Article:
France has been removed from the UK government’s approved list of safe countries over fears the country could be experiencing a second wave of coronavirus, following a rise in cases.
Transport Secretary Grant Shapps announced the news on Thursday (13 August) evening, meaning travellers returning from France will have to self-isolate for two weeks on their return to the UK.
When does the quarantine rule take effect?
The new quarantine rule will come into force from 4am on Saturday 15 August.
The new rule means that any travellers who return to the UK from France after this date will be required to self-isolate for a period of 14 days.
This rule applies to travellers returning to England, Scotland, Wales and Northern Ireland.
Why has France been added to the quarantine list?
France has been added to the government’s quarantine list in response to the growing number of cases in the country.
The latest 14-day cumulative figures for France show 32.1 coronavirus cases per 100,000 people, raising concerns about further spread.
In the UK, the latest figures show that there are 18.5 coronavirus cases per 100,000 people by comparison.
Mr Shapps said that France was placed into the quarantine list to help keep infection rates down in the UK.
The move follows the government’s decision to remove Spain, including the Balearic and Canary Islands, from the quarantine list last month after a spike in cases were recorded in the country.
What happens if I’m already in France?
The Foreign and Commonwealth Office (FCO) is not currently advising holidaymakers who are already in France to leave the country immediately.
Instead, the FCO advises that people follow the advice of the local authorities on how best to protect themselves and others, and return home as normal.
Travellers can keep up to date with the latest travel advice on the gov.uk website.
What happens if I have a holiday booked?
The FCO is now advising all British nationals against all but essential travel to France, including Corsica, based on the current assessment of coronavirus risks.
Travellers who decide to go ahead with their travel plans after 15 August will be required to self-isolate for two weeks on their return to the UK.
The Association of British Insurers (ABI) has said that travel insurance will remain valid for people who are already in quarantine countries, including France, until they return home.
However, those who travel to countries against FCO advice will “likely” find that their insurance is invalid, the ABI added.
As for employees who will have to go into quarantine, Foreign Secretary Dominic Raab previously said that no worker who is required to self-isolate should be penalised by their employer, including by being put on sick pay.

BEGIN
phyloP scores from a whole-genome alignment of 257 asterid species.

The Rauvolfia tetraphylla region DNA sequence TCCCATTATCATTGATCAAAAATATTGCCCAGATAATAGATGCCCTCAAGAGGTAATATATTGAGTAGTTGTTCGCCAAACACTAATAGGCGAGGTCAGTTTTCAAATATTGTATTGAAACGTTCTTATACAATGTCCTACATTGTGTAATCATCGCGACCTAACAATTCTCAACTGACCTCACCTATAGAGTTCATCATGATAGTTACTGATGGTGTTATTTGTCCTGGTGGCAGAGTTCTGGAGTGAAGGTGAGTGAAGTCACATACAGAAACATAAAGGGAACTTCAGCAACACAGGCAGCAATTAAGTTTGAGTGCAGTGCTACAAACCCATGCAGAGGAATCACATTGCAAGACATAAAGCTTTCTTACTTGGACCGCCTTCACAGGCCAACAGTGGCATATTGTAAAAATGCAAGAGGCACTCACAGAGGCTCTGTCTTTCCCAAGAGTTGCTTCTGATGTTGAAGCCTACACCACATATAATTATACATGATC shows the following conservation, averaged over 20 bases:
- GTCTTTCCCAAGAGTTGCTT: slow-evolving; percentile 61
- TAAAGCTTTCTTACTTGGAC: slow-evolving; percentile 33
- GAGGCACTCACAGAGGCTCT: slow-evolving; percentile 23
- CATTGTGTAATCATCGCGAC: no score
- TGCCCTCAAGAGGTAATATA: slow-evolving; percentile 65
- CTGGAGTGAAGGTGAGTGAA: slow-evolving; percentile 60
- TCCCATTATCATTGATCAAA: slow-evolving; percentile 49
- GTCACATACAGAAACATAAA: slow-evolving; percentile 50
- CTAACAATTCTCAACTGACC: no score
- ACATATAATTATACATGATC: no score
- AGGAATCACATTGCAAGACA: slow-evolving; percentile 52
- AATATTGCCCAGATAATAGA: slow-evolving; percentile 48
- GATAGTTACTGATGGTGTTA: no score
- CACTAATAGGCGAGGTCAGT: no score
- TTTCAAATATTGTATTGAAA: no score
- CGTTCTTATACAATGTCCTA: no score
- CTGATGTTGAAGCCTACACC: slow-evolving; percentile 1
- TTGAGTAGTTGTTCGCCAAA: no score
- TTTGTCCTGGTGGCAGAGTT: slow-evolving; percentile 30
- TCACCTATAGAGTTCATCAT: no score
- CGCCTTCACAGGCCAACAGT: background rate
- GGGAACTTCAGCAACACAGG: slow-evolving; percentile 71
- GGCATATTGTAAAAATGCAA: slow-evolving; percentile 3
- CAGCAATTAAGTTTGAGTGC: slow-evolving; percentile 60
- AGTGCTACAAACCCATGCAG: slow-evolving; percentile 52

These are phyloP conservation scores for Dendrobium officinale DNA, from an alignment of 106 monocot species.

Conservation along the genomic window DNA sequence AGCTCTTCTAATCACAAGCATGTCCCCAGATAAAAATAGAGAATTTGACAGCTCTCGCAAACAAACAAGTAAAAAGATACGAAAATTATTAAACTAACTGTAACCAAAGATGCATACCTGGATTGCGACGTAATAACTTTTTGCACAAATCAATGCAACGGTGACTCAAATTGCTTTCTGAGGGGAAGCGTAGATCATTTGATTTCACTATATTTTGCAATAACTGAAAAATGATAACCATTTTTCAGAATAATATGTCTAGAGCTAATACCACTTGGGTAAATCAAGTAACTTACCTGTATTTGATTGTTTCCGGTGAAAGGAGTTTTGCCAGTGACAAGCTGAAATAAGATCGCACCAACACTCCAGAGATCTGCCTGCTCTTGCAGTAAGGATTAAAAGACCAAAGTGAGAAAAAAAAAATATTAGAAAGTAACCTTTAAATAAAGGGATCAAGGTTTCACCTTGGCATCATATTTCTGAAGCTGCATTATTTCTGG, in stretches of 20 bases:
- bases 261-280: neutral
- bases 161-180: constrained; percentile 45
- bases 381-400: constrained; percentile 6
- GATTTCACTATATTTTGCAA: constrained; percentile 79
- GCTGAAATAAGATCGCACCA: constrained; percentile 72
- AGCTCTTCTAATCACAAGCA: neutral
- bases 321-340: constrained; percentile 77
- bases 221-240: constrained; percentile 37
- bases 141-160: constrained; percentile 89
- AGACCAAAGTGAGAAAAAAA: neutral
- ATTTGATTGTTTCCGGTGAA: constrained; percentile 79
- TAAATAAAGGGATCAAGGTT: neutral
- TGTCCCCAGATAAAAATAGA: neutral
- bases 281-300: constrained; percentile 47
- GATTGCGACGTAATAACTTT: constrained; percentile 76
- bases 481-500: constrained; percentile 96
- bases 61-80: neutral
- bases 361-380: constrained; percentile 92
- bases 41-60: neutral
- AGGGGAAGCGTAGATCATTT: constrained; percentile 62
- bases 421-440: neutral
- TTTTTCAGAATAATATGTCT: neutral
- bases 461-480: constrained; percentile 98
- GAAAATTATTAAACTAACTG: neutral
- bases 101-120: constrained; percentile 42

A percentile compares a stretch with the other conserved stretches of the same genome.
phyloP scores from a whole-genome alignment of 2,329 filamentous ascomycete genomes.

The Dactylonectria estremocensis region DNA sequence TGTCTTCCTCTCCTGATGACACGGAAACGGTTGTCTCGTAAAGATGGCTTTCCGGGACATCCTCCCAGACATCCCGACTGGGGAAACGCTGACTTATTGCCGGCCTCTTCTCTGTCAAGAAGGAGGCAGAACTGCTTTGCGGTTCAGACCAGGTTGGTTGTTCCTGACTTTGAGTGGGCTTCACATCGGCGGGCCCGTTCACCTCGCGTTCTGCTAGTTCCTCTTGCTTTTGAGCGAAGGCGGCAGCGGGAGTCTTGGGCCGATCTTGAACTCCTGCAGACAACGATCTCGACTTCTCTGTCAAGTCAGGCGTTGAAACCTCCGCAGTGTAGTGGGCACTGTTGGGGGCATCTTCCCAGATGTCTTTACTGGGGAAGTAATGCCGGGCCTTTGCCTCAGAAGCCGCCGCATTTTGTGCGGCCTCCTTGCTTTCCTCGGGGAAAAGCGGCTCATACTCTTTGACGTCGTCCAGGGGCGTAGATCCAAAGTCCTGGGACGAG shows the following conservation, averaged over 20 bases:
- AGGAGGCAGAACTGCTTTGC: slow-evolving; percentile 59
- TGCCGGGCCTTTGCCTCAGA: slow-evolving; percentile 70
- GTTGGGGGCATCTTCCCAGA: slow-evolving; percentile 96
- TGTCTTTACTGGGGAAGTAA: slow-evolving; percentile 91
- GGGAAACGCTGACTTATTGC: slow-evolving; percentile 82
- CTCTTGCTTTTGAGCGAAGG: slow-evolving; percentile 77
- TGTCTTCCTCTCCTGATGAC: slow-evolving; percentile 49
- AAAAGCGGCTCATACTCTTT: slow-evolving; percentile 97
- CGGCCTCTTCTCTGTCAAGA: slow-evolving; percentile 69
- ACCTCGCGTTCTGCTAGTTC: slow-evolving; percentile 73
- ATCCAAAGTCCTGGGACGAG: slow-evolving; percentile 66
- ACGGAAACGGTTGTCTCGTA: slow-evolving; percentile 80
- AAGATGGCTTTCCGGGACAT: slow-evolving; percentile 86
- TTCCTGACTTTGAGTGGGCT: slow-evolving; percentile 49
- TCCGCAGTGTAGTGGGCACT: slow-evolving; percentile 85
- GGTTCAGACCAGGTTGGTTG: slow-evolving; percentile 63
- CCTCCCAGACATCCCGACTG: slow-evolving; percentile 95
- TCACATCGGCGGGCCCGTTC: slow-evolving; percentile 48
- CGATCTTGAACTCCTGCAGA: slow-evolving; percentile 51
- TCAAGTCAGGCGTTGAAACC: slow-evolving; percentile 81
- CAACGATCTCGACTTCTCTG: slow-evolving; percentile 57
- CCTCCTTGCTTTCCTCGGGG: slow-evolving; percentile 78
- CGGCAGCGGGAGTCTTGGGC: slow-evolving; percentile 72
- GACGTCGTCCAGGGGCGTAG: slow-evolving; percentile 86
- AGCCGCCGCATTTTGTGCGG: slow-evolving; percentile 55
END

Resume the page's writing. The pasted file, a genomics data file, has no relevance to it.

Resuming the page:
Mr Raab said that if an employee is following the law in relation to quarantine and self-isolating, “they can’t have penalties taken against them”.
Is the France quarantine reciprocal?
France is to impose a reciprocal quarantine on arrivals into the country from the UK, in response to its removal from the UK’s quarantine exemption list.
Writing on Twitter, junior minister for European Affairs, Clément Beaune, said: “We regret this British decision, which will lead to a reciprocal measure [in France], while hoping for a return to normal as quickly as possible.”
Transport secretary Jean-Baptiste Djebbari added that he had spoken to Mr Shapps about the decision. He tweeted: “France regrets the British decision and will apply reciprocal measures in terms of transport.
“I told my counterpart Grant Shapps of our will to harmonise health protocols in order to ensure a high level of protection on both sides of the Channel.”
France has not yet confirmed its own quarantine plans, but new rules are expected to be introduced imminently.
Have any other countries been added to the quarantine list?
In addition to France, several other countries have been added to the quarantine list due to an increase in coronavirus cases.
The Netherlands, Monaco, Malta, Turks and Caicos, and the island of Aruba have all been added, with travellers returning from these destinations now required to self-isolate.
Spain, along with the Balearic and Canary Islands, has already seen quarantine restrictions reimposed, as well as Belgium, Andorra and the Bahamas.